A recent article reporting the loss of a resource officer at Brownstown Central High School provides an excellent opportunity to discuss the issue of school safety.
Indiana currently has a grant program that helps fund this program, but given the seriousness of the situation and the potential for tragedy, we have an obligation to consider other, more beneficial options.
If we are putting resource officers in schools because of safety, why don’t we have them in every school? There currently are about 2,000 schools across the state and to put just one resource officer in every school building would be an additional $100 million every year. While safety of our children is paramount, there are other, tremendously less expensive ways of dealing with this issue.
Indiana law currently provides for school corporations to authorize who can legally carry on school property. I believe we should begin with offering to provide teachers, staff and others who volunteer to take a certified training program so they could carry at school in place of a resource officer. The financial savings would be tremendous, the deterrent would be multiplied many times over and in the event of a horrible tragedy, these teachers and staff would at least have a chance to defend themselves and go home to their families.
As this is controversial, we must look at the facts and history of these events. The one thing in common that school shootings share is the fact that they are all currently gun-free zones and the victims are made defenseless by our current gun laws. People who are committed to murder are not stopped by gun laws; they only affect innocent people.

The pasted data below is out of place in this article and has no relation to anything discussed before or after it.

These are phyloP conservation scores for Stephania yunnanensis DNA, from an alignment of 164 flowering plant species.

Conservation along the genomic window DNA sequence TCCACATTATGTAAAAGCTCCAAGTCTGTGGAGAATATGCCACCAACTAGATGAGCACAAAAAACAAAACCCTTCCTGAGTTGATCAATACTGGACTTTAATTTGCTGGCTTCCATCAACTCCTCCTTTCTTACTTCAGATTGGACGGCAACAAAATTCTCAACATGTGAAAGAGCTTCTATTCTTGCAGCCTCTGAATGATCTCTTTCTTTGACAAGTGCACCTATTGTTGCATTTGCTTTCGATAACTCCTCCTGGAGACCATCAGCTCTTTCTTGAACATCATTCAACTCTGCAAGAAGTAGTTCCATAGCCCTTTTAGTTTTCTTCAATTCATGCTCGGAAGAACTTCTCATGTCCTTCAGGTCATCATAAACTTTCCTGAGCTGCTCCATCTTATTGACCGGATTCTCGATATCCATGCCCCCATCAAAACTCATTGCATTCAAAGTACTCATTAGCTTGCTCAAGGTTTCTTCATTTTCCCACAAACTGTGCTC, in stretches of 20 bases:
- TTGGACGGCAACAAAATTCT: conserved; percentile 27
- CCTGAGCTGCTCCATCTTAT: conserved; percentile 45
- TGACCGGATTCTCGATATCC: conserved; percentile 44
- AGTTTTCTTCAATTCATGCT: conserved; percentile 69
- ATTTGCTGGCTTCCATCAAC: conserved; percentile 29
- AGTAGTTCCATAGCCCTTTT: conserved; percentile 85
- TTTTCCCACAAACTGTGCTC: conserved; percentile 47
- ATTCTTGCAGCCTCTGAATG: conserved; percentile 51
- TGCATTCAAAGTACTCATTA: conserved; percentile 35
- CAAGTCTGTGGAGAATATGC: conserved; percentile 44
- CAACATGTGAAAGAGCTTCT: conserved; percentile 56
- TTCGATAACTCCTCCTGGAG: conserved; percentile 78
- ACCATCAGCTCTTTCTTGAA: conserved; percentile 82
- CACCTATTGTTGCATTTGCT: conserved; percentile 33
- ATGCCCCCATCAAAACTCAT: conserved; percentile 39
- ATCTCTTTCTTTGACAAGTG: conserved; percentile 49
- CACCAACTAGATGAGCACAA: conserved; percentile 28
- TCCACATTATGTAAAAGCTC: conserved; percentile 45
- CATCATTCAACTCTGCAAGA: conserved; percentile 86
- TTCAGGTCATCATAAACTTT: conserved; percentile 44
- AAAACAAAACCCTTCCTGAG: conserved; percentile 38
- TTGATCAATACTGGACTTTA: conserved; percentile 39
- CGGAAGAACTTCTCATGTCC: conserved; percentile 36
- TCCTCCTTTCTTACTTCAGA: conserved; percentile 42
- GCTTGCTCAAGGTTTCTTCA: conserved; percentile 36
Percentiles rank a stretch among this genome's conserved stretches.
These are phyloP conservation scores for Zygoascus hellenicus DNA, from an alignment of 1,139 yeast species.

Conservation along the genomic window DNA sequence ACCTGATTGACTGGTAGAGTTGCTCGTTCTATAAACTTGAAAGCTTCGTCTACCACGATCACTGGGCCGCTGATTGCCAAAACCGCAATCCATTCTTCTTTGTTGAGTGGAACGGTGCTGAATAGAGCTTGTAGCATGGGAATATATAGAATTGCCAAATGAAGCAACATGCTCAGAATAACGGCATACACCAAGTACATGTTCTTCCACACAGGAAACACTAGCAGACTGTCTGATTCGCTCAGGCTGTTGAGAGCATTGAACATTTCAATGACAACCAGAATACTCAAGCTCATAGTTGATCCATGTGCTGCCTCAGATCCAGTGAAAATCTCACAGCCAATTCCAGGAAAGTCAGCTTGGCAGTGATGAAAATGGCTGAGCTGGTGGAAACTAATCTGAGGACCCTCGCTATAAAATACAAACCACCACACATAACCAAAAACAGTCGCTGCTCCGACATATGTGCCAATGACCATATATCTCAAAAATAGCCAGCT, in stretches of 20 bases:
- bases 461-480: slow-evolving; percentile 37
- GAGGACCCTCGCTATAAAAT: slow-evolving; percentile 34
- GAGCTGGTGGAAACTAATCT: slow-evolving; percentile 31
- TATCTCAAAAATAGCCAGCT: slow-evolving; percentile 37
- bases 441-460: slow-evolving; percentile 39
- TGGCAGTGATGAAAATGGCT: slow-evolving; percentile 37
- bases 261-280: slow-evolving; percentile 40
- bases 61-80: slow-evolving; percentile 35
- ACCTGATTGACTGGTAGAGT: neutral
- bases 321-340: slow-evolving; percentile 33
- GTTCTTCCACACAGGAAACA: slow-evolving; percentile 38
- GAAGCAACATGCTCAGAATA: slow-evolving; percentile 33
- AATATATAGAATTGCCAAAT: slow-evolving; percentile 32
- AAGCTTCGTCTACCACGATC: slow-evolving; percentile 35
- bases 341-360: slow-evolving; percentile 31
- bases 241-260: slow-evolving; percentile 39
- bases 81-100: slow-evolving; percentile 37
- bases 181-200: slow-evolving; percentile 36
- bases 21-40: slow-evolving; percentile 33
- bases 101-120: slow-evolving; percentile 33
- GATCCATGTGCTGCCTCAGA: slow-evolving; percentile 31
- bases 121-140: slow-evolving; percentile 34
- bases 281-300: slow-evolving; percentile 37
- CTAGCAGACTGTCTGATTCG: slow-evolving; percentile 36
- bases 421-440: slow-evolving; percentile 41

The first widely recognized school shooting was Columbine. There was a resource officer there at the time, but the two shooters had planned their act based on the routine of the officer. Resource officers are human; they take lunch breaks and develop patterns, and these patterns are easily figured out. This was the case at Columbine and is also the same around the state.
Another example is Sandy Hook Elementary. Like many of our local schools, Sandy Hook was what we would consider a “safe” school. They had electronically locked doors and a security system. However, the shooter merely shot his way through the locked doors. It was reported the six unarmed women killed that day either rushed the gunman or used their bodies as shields. Imagine the potential outcome if any of these women had been trained and able to defend themselves and students.
Millions of people are recognizing that they are their first and best line of self-defense, and women buying guns and seeking training are the fastest growing segment. We have the potential to significantly increase the safety in our schools, but we must have the courage and intellectual honesty to do so. Over half of the states allow carry on school grounds and it is time for Indiana school corporations to start recognizing people’s right to defend themselves.
State Rep. Jim Lucas of Seymour represents House District 69, which includes part of Brownstown and all of Hamilton, Jackson, Redding, Vernon and Washington townships in Jackson County. He can be reached at 800-382-9841or email@example.com.